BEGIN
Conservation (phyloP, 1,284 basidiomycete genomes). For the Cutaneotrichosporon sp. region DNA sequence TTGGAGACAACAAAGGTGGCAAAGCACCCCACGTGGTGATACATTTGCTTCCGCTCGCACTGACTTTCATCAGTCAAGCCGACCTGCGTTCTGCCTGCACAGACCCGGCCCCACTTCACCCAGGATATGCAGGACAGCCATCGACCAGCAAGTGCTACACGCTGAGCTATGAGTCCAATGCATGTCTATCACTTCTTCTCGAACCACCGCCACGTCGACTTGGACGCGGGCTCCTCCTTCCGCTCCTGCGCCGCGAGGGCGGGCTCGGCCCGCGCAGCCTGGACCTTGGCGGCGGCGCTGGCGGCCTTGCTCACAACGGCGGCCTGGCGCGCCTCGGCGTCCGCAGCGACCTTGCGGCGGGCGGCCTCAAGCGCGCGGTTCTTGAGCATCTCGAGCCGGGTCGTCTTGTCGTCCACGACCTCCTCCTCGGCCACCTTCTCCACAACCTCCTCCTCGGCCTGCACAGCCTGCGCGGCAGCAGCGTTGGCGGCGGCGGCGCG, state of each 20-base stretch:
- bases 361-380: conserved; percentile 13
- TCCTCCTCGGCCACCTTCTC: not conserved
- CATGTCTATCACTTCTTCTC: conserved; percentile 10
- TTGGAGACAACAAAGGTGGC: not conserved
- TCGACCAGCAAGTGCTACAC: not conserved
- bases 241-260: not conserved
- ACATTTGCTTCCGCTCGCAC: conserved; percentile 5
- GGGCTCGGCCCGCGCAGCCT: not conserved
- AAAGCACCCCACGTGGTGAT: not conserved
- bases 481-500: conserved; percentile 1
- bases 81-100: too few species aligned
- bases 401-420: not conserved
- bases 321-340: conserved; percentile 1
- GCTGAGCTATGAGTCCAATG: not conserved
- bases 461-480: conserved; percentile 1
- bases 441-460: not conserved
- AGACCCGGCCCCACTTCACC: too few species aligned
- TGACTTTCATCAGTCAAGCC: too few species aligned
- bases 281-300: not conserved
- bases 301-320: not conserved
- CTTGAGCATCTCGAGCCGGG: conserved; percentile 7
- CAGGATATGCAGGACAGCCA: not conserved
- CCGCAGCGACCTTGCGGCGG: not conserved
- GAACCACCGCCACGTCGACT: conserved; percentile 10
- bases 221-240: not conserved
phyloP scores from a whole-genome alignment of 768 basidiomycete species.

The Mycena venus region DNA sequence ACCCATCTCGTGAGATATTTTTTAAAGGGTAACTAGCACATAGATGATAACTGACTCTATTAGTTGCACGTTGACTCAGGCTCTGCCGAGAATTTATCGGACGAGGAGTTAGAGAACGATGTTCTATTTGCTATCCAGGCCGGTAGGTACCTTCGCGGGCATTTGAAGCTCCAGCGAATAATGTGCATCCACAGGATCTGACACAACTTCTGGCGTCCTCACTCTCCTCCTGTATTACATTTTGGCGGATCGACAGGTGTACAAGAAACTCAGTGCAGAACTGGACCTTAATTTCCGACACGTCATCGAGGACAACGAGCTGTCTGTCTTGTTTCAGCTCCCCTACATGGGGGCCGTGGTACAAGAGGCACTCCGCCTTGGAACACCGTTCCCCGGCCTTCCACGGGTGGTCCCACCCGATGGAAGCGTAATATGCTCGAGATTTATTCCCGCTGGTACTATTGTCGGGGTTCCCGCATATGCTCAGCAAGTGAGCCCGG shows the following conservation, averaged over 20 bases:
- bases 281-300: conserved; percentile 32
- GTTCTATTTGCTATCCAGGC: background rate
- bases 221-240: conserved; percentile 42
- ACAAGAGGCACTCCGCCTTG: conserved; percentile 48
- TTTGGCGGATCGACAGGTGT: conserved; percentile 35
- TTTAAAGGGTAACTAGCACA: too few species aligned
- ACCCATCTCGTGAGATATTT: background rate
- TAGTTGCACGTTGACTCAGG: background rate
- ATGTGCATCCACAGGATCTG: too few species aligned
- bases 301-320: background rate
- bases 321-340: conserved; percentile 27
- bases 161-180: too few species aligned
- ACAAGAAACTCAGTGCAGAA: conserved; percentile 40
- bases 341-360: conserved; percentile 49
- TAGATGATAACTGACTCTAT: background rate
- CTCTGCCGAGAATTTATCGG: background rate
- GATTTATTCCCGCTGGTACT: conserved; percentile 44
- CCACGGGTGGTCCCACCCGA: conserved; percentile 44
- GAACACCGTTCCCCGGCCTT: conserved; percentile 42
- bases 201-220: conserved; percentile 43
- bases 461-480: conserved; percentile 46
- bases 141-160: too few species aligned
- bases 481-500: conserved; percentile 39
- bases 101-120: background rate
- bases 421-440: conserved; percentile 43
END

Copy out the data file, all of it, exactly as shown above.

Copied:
Conservation (phyloP, 1,284 basidiomycete genomes). For the Cutaneotrichosporon sp. region DNA sequence TTGGAGACAACAAAGGTGGCAAAGCACCCCACGTGGTGATACATTTGCTTCCGCTCGCACTGACTTTCATCAGTCAAGCCGACCTGCGTTCTGCCTGCACAGACCCGGCCCCACTTCACCCAGGATATGCAGGACAGCCATCGACCAGCAAGTGCTACACGCTGAGCTATGAGTCCAATGCATGTCTATCACTTCTTCTCGAACCACCGCCACGTCGACTTGGACGCGGGCTCCTCCTTCCGCTCCTGCGCCGCGAGGGCGGGCTCGGCCCGCGCAGCCTGGACCTTGGCGGCGGCGCTGGCGGCCTTGCTCACAACGGCGGCCTGGCGCGCCTCGGCGTCCGCAGCGACCTTGCGGCGGGCGGCCTCAAGCGCGCGGTTCTTGAGCATCTCGAGCCGGGTCGTCTTGTCGTCCACGACCTCCTCCTCGGCCACCTTCTCCACAACCTCCTCCTCGGCCTGCACAGCCTGCGCGGCAGCAGCGTTGGCGGCGGCGGCGCG, state of each 20-base stretch:
- bases 361-380: conserved; percentile 13
- TCCTCCTCGGCCACCTTCTC: not conserved
- CATGTCTATCACTTCTTCTC: conserved; percentile 10
- TTGGAGACAACAAAGGTGGC: not conserved
- TCGACCAGCAAGTGCTACAC: not conserved
- bases 241-260: not conserved
- ACATTTGCTTCCGCTCGCAC: conserved; percentile 5
- GGGCTCGGCCCGCGCAGCCT: not conserved
- AAAGCACCCCACGTGGTGAT: not conserved
- bases 481-500: conserved; percentile 1
- bases 81-100: too few species aligned
- bases 401-420: not conserved
- bases 321-340: conserved; percentile 1
- GCTGAGCTATGAGTCCAATG: not conserved
- bases 461-480: conserved; percentile 1
- bases 441-460: not conserved
- AGACCCGGCCCCACTTCACC: too few species aligned
- TGACTTTCATCAGTCAAGCC: too few species aligned
- bases 281-300: not conserved
- bases 301-320: not conserved
- CTTGAGCATCTCGAGCCGGG: conserved; percentile 7
- CAGGATATGCAGGACAGCCA: not conserved
- CCGCAGCGACCTTGCGGCGG: not conserved
- GAACCACCGCCACGTCGACT: conserved; percentile 10
- bases 221-240: not conserved
phyloP scores from a whole-genome alignment of 768 basidiomycete species.

The Mycena venus region DNA sequence ACCCATCTCGTGAGATATTTTTTAAAGGGTAACTAGCACATAGATGATAACTGACTCTATTAGTTGCACGTTGACTCAGGCTCTGCCGAGAATTTATCGGACGAGGAGTTAGAGAACGATGTTCTATTTGCTATCCAGGCCGGTAGGTACCTTCGCGGGCATTTGAAGCTCCAGCGAATAATGTGCATCCACAGGATCTGACACAACTTCTGGCGTCCTCACTCTCCTCCTGTATTACATTTTGGCGGATCGACAGGTGTACAAGAAACTCAGTGCAGAACTGGACCTTAATTTCCGACACGTCATCGAGGACAACGAGCTGTCTGTCTTGTTTCAGCTCCCCTACATGGGGGCCGTGGTACAAGAGGCACTCCGCCTTGGAACACCGTTCCCCGGCCTTCCACGGGTGGTCCCACCCGATGGAAGCGTAATATGCTCGAGATTTATTCCCGCTGGTACTATTGTCGGGGTTCCCGCATATGCTCAGCAAGTGAGCCCGG shows the following conservation, averaged over 20 bases:
- bases 281-300: conserved; percentile 32
- GTTCTATTTGCTATCCAGGC: background rate
- bases 221-240: conserved; percentile 42
- ACAAGAGGCACTCCGCCTTG: conserved; percentile 48
- TTTGGCGGATCGACAGGTGT: conserved; percentile 35
- TTTAAAGGGTAACTAGCACA: too few species aligned
- ACCCATCTCGTGAGATATTT: background rate
- TAGTTGCACGTTGACTCAGG: background rate
- ATGTGCATCCACAGGATCTG: too few species aligned
- bases 301-320: background rate
- bases 321-340: conserved; percentile 27
- bases 161-180: too few species aligned
- ACAAGAAACTCAGTGCAGAA: conserved; percentile 40
- bases 341-360: conserved; percentile 49
- TAGATGATAACTGACTCTAT: background rate
- CTCTGCCGAGAATTTATCGG: background rate
- GATTTATTCCCGCTGGTACT: conserved; percentile 44
- CCACGGGTGGTCCCACCCGA: conserved; percentile 44
- GAACACCGTTCCCCGGCCTT: conserved; percentile 42
- bases 201-220: conserved; percentile 43
- bases 461-480: conserved; percentile 46
- bases 141-160: too few species aligned
- bases 481-500: conserved; percentile 39
- bases 101-120: background rate
- bases 421-440: conserved; percentile 43